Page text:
Meeting Cancellation Policy
Survey

Established September, 1992

Meeting Archive

Topic: January 2009
Date: Tuesday - January 20, 2009
Topic: The Politics of meetings for People Who Hate Politics
Speaker: Rick Brenner

Abstract

The Politics of meetings for People Who Hate Politics

Suppose you're preparing for a team meeting in about an hour. It's your meeting, and you expect a difficult discussion, because a very polarizing issue must be decided today. As you're considering how to handle the mess, your boss phones to tell you that the VP of Marketing called her, and he wants to "sit in on this one."

Are you confident that you can lead the team through such a complex situation effectively?

Running an effective meeting involves a lot more than having the right room, the right equipment, and the right people. With meetings, the whole really is more than the sum of its parts. How the parts interact is as important as the parts themselves. And those interactions are the essence of politics for meetings. This program explores techniques for participating in and leading meetings that are based on understanding political interactions, and using that knowledge effectively.

People need to feel heard, they hate to waste time, and the chair needs to know how to handle sticky situations. This insight-filled program includes suggestions for the items like:

      What to do when powerful people "sit in"

     Where to sit in the room

     Crafting an agenda that drives the meeting

     Preventing duels and intervening when necessary

     Dealing with interruptions, condescension, sidebars and other forms of trash talk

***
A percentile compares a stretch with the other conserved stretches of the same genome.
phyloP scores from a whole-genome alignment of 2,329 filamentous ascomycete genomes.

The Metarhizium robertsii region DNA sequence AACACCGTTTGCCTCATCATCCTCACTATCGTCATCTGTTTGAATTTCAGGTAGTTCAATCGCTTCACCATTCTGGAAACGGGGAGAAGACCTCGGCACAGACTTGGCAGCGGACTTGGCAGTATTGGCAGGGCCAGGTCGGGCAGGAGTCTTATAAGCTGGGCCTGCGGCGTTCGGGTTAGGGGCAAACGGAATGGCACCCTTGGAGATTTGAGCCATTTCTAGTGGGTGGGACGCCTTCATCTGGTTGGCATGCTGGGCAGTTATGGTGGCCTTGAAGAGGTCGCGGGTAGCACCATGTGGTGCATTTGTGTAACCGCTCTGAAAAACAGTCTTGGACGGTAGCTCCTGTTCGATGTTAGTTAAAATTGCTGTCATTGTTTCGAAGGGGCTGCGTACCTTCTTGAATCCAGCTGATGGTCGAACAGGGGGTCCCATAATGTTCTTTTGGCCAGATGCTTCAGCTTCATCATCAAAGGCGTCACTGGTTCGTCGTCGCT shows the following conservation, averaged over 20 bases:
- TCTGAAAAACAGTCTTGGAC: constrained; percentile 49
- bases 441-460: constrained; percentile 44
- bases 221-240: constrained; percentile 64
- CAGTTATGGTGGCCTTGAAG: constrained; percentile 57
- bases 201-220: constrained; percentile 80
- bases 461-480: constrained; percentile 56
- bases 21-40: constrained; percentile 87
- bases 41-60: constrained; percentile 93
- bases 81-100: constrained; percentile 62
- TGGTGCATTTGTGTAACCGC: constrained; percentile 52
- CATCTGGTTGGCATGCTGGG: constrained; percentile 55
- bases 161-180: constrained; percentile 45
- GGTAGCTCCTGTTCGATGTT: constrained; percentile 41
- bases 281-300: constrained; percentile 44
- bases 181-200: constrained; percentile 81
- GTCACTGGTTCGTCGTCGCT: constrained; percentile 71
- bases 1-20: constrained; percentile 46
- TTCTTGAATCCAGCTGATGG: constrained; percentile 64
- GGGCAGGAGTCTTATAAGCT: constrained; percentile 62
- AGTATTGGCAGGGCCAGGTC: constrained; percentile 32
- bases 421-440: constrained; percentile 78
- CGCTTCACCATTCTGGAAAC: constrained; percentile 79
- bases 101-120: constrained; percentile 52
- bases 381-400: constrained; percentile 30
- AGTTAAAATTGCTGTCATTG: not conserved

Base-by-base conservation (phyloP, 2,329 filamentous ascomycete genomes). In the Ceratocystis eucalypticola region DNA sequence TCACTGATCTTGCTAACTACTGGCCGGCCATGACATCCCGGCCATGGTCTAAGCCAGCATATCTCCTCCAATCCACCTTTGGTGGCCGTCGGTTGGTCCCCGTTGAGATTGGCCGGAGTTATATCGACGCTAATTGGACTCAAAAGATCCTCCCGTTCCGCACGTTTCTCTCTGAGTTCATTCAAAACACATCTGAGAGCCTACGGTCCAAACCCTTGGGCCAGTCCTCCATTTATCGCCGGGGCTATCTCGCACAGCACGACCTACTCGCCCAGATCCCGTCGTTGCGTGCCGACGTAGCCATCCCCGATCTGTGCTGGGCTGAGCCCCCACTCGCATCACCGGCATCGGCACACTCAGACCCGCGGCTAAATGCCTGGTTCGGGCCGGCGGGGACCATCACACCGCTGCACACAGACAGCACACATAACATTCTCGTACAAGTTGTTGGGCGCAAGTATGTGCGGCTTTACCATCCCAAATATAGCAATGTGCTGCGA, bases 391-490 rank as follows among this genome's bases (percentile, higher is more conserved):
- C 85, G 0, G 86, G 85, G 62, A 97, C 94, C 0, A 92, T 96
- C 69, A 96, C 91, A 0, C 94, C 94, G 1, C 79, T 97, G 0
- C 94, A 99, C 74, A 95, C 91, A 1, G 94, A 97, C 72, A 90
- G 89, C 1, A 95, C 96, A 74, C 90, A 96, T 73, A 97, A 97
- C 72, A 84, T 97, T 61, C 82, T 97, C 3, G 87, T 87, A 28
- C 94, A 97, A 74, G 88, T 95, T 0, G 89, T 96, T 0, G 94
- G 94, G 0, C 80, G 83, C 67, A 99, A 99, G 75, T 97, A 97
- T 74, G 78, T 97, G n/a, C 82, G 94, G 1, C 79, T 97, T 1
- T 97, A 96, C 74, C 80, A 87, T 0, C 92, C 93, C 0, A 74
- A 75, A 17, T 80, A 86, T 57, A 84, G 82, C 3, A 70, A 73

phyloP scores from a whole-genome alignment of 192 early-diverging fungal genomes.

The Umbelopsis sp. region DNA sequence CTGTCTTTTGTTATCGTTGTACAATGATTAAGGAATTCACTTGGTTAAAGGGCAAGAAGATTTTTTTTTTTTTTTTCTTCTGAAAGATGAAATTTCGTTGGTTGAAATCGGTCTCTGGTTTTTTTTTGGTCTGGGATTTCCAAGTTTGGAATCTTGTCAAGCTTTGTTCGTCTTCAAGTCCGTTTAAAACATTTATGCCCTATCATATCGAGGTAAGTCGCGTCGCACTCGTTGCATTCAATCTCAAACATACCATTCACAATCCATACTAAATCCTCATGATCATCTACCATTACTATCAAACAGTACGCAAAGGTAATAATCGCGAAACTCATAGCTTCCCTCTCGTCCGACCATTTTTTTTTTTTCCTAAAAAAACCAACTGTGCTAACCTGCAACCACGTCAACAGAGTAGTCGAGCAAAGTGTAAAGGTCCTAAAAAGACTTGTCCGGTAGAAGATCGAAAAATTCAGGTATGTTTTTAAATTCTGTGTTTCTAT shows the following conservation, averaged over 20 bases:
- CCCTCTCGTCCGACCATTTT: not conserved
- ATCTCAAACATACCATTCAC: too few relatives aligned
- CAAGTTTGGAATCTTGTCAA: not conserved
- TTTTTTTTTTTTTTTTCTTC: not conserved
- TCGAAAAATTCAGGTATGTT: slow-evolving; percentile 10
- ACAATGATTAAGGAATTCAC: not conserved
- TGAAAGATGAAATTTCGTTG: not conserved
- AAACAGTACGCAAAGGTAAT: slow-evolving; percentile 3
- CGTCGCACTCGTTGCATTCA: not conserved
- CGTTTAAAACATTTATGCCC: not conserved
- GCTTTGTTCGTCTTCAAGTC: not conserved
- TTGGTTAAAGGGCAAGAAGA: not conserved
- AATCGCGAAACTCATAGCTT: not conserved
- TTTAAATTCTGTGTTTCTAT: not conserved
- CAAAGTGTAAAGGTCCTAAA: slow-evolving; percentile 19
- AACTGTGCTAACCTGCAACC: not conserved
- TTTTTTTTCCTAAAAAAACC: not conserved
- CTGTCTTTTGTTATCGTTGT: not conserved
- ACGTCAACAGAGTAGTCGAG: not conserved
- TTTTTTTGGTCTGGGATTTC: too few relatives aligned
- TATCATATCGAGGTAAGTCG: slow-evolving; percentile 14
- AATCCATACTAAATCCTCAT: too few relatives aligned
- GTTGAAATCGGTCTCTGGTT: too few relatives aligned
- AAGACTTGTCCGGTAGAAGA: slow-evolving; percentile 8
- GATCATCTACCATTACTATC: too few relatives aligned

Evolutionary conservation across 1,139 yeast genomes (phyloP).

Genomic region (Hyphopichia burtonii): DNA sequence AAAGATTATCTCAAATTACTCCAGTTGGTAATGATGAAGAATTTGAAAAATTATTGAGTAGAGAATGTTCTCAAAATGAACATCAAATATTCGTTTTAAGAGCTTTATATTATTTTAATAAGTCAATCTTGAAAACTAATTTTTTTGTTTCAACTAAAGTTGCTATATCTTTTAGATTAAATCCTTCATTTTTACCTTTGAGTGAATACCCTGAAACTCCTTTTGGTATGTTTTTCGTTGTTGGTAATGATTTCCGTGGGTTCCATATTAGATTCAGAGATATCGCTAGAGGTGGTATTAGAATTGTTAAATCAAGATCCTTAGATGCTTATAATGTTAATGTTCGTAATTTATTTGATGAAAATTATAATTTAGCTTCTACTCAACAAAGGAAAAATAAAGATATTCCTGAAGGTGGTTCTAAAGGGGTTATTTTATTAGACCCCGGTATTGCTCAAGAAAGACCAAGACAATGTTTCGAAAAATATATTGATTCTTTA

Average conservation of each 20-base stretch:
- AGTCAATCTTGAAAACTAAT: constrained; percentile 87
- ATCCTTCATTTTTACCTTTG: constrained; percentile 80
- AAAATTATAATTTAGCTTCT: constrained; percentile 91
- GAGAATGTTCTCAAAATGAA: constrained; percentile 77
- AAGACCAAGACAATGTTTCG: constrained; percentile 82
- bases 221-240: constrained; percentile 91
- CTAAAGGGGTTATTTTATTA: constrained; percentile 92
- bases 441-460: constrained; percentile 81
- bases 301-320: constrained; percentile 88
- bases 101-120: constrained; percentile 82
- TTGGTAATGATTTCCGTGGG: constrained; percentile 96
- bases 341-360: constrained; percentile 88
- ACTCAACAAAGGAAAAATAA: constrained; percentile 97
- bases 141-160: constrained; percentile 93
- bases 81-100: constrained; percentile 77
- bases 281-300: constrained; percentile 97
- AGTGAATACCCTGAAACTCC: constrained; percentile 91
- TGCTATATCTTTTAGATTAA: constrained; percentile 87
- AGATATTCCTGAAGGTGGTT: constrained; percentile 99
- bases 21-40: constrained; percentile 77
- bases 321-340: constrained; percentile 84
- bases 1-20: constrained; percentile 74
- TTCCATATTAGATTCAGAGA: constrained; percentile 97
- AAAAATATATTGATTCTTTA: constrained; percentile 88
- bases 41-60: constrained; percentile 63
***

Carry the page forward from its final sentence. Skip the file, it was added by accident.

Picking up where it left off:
Planning, running and preparing for telemeetings

     Handling handouts

     Planning and running an "issues-only" meeting
 

Back to top

About the Speaker

Photo Rick Brenner

Rick Brenner

Rick Brenner is principal of Chaco Canyon Consulting. He works with people in dynamic problem-solving organizations that are making products so novel or complex that they need state-of-the-art teamwork and stronger relationships among their people. In his 20 years as a software developer, software development manager, entrepreneur, consultant and coach, he has developed valuable insights into the interactions between people in complex dynamic environments, and between people and the media in which they work.

As a coach, he works with managers at all levels, emphasizing development of interpersonal skills, especially in fluid, high-stress contexts, such as organizations that are moving from a strict operational orientation to one in which ongoing operations must compete for resources with special enterprise-scale projects. Such a mixed environment creates organizational stresses that leaders must under-stand, not only because of the change-related issues that arise, but also because of the challenges to managers that they create, even when equilibrium is attained.

Mr. Brenner has held positions at Symbolics, Inc., and at Draper Laboratory, both of Cambridge, Massachusetts. At Symbolics, he was responsible for development of products based on Macsyma, a computer algebra system. At Draper, he was a principal investigator in a DARPA program, the Evolutionary Design of Complex Software, where he conducted research into advanced concepts for software development environments based on dynamic object-oriented programming languages. Since 1993, he has taught Spreadsheet Models for Managers, a course he devised, at the Harvard University Extension School.

Mr. Brenner holds a Masters Degree in Electrical Engineering from MIT. He is a member of the National Speakers Association, The Boston Software Process Improvement Network, and the American Society for Quality, and has served in various leadership roles ranging from board member to vice president to chair (president) in each of the local chapters of these societies. He was selected Chapter Member of the Year for NSA New England in 2001 and 2007.

His current interests focus on improving personal and organizational effectiveness in abnormal situations, such as dramatic change, enterprise emergencies, and high-pressure project environments. He has written a number of essays on these subjects, available at his Web site, http://www.ChacoCanyon.com/, and writes and publishes a weekly email newsletter, Point Lookout.

Back to top